This section talks about the Yin-Yang and Bagua. These are abstract symbols created to visually represent the evolution of the world and human life, and to help guide the path of Daoist cultivation.
The construction of this system began with the legendary emperor Fuxi, who lived during prehistoric times. Fuxi constructed the Innate Bagua (先天八卦) which used Yin(- -) and Yang(—) lines to describe the eight phenomena of the world: Sky, Earth, Sun, Moon, Wind, Thunder, Mountain, River. These eight phenomena are represented by eight trigrams of Yin and Yang lines.
Then, during the Zhou Dynasty (12th century B.C.), Zhou Wen Wang (周文王) evolved the Innate Bagua into the Acquired Bagua (后天八卦), arranging the same eight trigrams in different positions. Furthermore, out of the eight trigrams he constructed the 64 trigrams to provide further descriptions of different worldly phenomena.
600 years later, during the Autumn – Spring period (6th century B.C.), Laozi described the changeless reality behind the changing phenomena. This changeless reality is the context out of which the dualistic nothingness (无) and existence (有) arose.
Also during the Spring-Autumn period The Yin Yang school, one of the main intellectual schools during the time of Confucius and Laozi, theorized and formalized the structure of Yin Yang Bagua, including their relationship with each other and to the world.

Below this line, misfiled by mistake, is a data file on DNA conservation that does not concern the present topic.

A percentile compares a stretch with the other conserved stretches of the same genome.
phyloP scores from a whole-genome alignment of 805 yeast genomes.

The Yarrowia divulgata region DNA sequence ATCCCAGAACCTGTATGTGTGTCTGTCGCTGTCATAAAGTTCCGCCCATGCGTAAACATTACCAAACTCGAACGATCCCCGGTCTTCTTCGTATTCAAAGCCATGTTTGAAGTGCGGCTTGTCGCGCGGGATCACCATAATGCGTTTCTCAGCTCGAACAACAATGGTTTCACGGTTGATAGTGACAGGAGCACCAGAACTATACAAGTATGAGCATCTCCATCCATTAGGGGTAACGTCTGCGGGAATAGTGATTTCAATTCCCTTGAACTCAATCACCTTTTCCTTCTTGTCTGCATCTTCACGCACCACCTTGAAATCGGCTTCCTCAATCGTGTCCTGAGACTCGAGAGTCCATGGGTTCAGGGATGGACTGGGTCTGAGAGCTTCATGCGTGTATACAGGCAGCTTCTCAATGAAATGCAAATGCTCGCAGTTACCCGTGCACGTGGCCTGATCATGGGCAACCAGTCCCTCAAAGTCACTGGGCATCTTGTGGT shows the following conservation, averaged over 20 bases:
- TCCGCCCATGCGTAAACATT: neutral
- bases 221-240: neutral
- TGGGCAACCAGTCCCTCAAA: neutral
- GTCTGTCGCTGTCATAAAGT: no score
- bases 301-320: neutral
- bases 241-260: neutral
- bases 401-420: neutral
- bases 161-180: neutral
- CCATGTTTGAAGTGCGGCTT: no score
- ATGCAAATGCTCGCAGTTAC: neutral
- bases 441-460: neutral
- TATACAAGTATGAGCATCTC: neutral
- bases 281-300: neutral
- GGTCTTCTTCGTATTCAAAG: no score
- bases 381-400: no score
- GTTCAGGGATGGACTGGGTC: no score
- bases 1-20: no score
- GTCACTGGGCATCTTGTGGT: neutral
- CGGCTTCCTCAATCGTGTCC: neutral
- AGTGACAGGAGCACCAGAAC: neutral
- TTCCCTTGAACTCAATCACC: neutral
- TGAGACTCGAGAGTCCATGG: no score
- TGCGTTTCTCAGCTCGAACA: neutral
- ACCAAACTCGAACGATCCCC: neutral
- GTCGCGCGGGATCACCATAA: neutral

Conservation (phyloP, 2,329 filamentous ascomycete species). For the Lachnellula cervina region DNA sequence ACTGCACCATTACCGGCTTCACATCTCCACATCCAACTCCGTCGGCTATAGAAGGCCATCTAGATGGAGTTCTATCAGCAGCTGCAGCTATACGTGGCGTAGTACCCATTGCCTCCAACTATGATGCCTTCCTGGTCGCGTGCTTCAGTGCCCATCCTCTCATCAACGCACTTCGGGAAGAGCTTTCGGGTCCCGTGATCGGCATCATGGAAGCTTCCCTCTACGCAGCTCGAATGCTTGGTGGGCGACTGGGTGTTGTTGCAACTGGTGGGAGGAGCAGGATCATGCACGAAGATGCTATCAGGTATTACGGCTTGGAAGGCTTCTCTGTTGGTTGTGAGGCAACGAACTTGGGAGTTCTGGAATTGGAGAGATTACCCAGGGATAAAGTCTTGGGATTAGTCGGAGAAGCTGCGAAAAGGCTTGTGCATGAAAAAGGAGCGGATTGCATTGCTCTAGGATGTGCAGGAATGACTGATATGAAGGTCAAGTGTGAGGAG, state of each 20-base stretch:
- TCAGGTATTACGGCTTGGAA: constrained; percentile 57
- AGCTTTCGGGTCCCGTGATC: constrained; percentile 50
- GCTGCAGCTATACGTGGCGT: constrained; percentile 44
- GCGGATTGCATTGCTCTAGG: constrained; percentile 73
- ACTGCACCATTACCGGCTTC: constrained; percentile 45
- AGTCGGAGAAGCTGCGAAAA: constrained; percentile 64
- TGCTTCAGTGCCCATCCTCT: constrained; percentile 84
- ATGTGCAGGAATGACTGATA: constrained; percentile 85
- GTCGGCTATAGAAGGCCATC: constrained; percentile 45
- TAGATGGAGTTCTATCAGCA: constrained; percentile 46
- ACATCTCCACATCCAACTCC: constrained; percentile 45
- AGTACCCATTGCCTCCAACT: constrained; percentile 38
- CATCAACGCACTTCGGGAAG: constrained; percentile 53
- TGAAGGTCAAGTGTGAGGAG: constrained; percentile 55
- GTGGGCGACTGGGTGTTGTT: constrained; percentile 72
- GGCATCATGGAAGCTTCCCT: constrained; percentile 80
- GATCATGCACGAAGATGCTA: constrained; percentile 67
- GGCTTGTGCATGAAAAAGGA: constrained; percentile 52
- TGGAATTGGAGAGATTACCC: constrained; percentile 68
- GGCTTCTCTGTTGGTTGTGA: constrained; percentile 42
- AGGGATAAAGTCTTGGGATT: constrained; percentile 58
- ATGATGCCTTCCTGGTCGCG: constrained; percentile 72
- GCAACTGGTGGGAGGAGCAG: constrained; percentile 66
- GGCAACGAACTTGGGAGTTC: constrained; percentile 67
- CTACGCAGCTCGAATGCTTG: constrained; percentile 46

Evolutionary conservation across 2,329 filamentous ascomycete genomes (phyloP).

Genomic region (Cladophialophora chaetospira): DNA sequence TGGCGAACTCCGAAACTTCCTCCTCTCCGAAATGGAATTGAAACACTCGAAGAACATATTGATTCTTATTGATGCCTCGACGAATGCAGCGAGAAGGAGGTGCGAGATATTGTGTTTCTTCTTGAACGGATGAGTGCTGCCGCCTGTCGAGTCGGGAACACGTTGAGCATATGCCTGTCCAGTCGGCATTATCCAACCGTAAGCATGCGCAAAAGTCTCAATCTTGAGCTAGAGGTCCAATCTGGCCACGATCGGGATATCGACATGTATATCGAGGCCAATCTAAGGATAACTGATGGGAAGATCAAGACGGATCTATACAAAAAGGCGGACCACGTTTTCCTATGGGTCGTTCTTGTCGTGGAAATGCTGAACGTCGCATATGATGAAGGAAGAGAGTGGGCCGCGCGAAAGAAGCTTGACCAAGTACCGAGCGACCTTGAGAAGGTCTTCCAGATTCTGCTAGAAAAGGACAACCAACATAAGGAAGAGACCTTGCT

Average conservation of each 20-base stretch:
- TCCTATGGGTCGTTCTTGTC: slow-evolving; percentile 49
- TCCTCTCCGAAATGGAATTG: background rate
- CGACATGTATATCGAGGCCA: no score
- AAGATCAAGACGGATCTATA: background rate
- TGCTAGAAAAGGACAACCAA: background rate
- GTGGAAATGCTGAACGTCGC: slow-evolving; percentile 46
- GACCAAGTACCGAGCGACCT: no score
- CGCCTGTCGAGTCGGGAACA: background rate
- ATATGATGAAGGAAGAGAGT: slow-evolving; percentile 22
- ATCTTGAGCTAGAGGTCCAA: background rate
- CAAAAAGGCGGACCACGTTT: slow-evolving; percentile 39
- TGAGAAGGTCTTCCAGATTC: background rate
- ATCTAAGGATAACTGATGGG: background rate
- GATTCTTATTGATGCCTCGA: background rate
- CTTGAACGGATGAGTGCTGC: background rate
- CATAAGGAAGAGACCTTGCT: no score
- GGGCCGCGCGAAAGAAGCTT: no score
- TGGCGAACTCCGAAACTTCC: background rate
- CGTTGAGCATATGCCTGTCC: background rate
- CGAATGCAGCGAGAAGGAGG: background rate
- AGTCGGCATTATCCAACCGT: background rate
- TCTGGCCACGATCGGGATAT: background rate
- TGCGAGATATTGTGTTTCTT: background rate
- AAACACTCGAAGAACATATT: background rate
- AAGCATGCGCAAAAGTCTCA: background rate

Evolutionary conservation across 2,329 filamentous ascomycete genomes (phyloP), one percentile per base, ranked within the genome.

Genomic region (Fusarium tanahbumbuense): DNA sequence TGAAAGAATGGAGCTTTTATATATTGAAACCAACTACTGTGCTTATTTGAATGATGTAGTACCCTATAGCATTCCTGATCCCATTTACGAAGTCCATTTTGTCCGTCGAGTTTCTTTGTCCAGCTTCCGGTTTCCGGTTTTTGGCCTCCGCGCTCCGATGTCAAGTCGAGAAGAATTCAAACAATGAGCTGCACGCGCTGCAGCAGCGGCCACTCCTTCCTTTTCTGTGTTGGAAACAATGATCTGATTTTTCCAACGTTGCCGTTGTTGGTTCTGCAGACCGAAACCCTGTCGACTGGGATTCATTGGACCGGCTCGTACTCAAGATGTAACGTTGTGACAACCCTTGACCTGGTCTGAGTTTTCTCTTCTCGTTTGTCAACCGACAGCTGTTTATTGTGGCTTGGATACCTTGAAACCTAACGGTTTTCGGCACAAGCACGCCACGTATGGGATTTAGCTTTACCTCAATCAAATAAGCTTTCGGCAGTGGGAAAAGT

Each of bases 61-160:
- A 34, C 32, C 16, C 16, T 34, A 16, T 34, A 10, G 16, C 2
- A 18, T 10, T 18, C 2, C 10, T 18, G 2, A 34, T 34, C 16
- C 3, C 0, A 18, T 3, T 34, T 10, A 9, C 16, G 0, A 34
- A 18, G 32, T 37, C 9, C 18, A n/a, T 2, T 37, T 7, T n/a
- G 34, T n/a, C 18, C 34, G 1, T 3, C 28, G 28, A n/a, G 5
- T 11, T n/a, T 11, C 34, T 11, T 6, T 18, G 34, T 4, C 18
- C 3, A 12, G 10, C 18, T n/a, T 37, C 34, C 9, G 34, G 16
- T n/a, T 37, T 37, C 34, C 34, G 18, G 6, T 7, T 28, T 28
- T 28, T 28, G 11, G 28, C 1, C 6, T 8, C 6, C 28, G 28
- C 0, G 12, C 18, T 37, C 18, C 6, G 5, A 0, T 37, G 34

Confucius summarized the findings of Laozi, Fuxi, Zhou Wen Wang, and The Yin-Yang School (阴阳家) into the Annex of YiChing (易经 – 系辞), which describes the various representation of the world as: (易有太极, 是生两仪, 两仪生四象, 四象生八卦)
– Change consists of Taiji (The grand ultimate. It symbolizes the oneness and unity of all opposites, the original state of our life and the world)
– Taiji gives birth to Two Opposites
– Two Opposites gives birth to Four Phenomena (the four-fold manifestation of Yin and Yang, sometimes refered to as the 4 directions or 4 seasons)
– Four Phenomena gives birth to Eight Trigrams
– Eight Trigrams divide into 64 Trigrams.
If we combine the findings from Laozi and Confucius, we arrive at the Daoist/Confucius view of the universe (Daoism and Confucianism were not separated at the time of Laozi and Confucius), which is described numerically as follows: 0: nothingness (wuji); 1: existence (taiji); 2: opposites (liangyi); 4: phenomena (sixiang); 8: trigram (bagua); 64 trigrams. Based on this system, ChenTuan (陈抟) and later scholars constructed the Taiji Diagram (太极图) which summarized the Daoist/Confucius view of the universe as follows:
On top is Fuxi’s Innate Bagua, below is ZhouWenWang’s Acquired Bagua. In both diagrams, Yin-Yang represent the core elements in the centre, with white represents Yang and black represents Yin. Despite of being opposite, Yin and Yang are rotating into each other, and within Yang is a spot of Yin and vice versa, illustrating the ever-changing nature of the phenomenal world. If we further divide Yin-Yang in the center, we get Four Phenomena/Direction and then we get Eight Trigrams in the peripheral, which represents the different phenomena observable in the world. If we return inward to the center, from eight trigrams to four directions to Yin-Yang and transcend them, we arrive at Taiji/Dao, which represents the transcendence of all opposites/duality, the ultimate state in Daoist cultivation as described by Laozi in his book DaoDeJing.